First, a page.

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Emergency Room Considerations for People with Brain Injury Emergency Room Considerations for People with Brain Injury

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We know that every brain injury is unique, but in all cases, the acute care phase can be very important to a successful recovery. Dr. Bazarian, does it matter what hospital or emergency center a person is taken to after an accident, and what should they look for in order to get the best outcome? I think it's important for people who've had traumatic brain injury, and this is especially true with the more severe ends of brain injury, that they go to an emergency department that has the ability to perform a CAT scan rapidly, and then has a neurosurgeon that can be standing by ready to remove a blood clot that could be potentially life threatening. Now when someone is brought to the ER with a brain injury, what are the first concerns? We have several concerns when someone is first brought to emergency, and obviously these concerns will be a little bit different for someone at the milder end of things than at the severe end of brain injury. At the severe ends of traumatic brain injury--so someone who comes in and appears that they're in a coma, we're very concerned with securing their airway and making sure that they're breathing properly. Those 2 things are very important for limiting any susequent brain injury that they might have, and then thirdly, we also need to maintain their blood pressure. We do all these things as quickly as we can so that we can move on to getting the CAT scan, which is kind of a picture of their brain--really helps us know what we need to do next. Now at the milder ends of brain injury--the concussion--we're focused more on getting a CAT scan and figuring out what to do after that.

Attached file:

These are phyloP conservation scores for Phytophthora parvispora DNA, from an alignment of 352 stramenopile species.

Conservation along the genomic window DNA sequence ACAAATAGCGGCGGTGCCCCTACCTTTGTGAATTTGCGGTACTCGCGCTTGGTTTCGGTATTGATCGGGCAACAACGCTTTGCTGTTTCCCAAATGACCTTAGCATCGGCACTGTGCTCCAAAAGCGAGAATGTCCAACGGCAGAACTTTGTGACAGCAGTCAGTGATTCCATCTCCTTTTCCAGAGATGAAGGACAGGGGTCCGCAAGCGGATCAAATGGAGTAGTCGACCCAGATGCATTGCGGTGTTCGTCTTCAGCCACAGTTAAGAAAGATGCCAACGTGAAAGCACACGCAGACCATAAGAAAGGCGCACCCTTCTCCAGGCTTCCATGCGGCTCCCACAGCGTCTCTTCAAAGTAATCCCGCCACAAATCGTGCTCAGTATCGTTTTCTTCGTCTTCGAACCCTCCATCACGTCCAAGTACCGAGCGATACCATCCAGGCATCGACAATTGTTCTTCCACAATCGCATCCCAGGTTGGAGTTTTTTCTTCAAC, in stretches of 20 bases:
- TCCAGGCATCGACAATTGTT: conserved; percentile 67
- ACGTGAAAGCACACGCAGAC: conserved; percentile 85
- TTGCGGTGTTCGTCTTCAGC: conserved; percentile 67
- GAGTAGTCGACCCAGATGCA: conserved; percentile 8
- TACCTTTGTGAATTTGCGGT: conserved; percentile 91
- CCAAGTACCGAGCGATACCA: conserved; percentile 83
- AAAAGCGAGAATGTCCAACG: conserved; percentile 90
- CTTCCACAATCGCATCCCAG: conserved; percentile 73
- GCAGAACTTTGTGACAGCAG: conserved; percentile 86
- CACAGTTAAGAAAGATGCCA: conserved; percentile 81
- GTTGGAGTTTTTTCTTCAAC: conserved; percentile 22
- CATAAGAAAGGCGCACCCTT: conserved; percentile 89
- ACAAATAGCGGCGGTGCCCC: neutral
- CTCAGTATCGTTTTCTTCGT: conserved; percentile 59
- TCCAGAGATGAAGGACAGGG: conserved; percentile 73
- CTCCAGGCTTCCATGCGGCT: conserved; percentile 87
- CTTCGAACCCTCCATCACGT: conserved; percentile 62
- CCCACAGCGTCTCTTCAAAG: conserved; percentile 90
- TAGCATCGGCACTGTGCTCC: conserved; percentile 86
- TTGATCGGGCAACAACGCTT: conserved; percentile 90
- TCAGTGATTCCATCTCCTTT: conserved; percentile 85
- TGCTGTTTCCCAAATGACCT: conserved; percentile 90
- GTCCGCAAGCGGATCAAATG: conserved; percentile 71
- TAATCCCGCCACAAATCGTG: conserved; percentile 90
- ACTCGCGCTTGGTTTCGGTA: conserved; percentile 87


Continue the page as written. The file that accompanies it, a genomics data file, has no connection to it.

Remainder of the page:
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Getting to an ER is crucial after a TBI, especially for an injury that is on the more severe side. The quicker doctors can do a CAT scan of the brain, the quicker they can act on their diagnosis.

This is an excerpt from BrainLine's webcast After the Injury: Acute Care and TBI. See full webcast here.

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Jeffrey Bazarian, MDJeffrey Bazarian, MD, Dr. Bazarian is an emergency physician with a strong research interest in traumatic brain injury. He is associate professor of Emergency Medicine, Neurology, and Neurosurgery at the Center for Neural Development and Disease, University of Rochester Medical Center.


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  • video content iconUsually the result of a serious brain injury, a subdural hematoma is a collection of blood on the surface of the brain. Understanding Subdural Hematoma
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  • video content icon Shearing is the stretching and tearing of the tiny nerve cells that comprise the brain. Learn more about the research and neuroimgaging that shearing can cause when the brain is injured. See more of Dr. Ghajar's videos here. Understanding the Nuances of Shearing Injuries in the Brain
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  • video content icon The standard medical guidelines published in 1995 have already significantly improved outcome, but more knowledge and change in doctors and the public is necessary to continue to improve outcome in people with TBI. See more of Dr. Ghajar's videos here. Using Knowledge for Better TBI Patient Outcome
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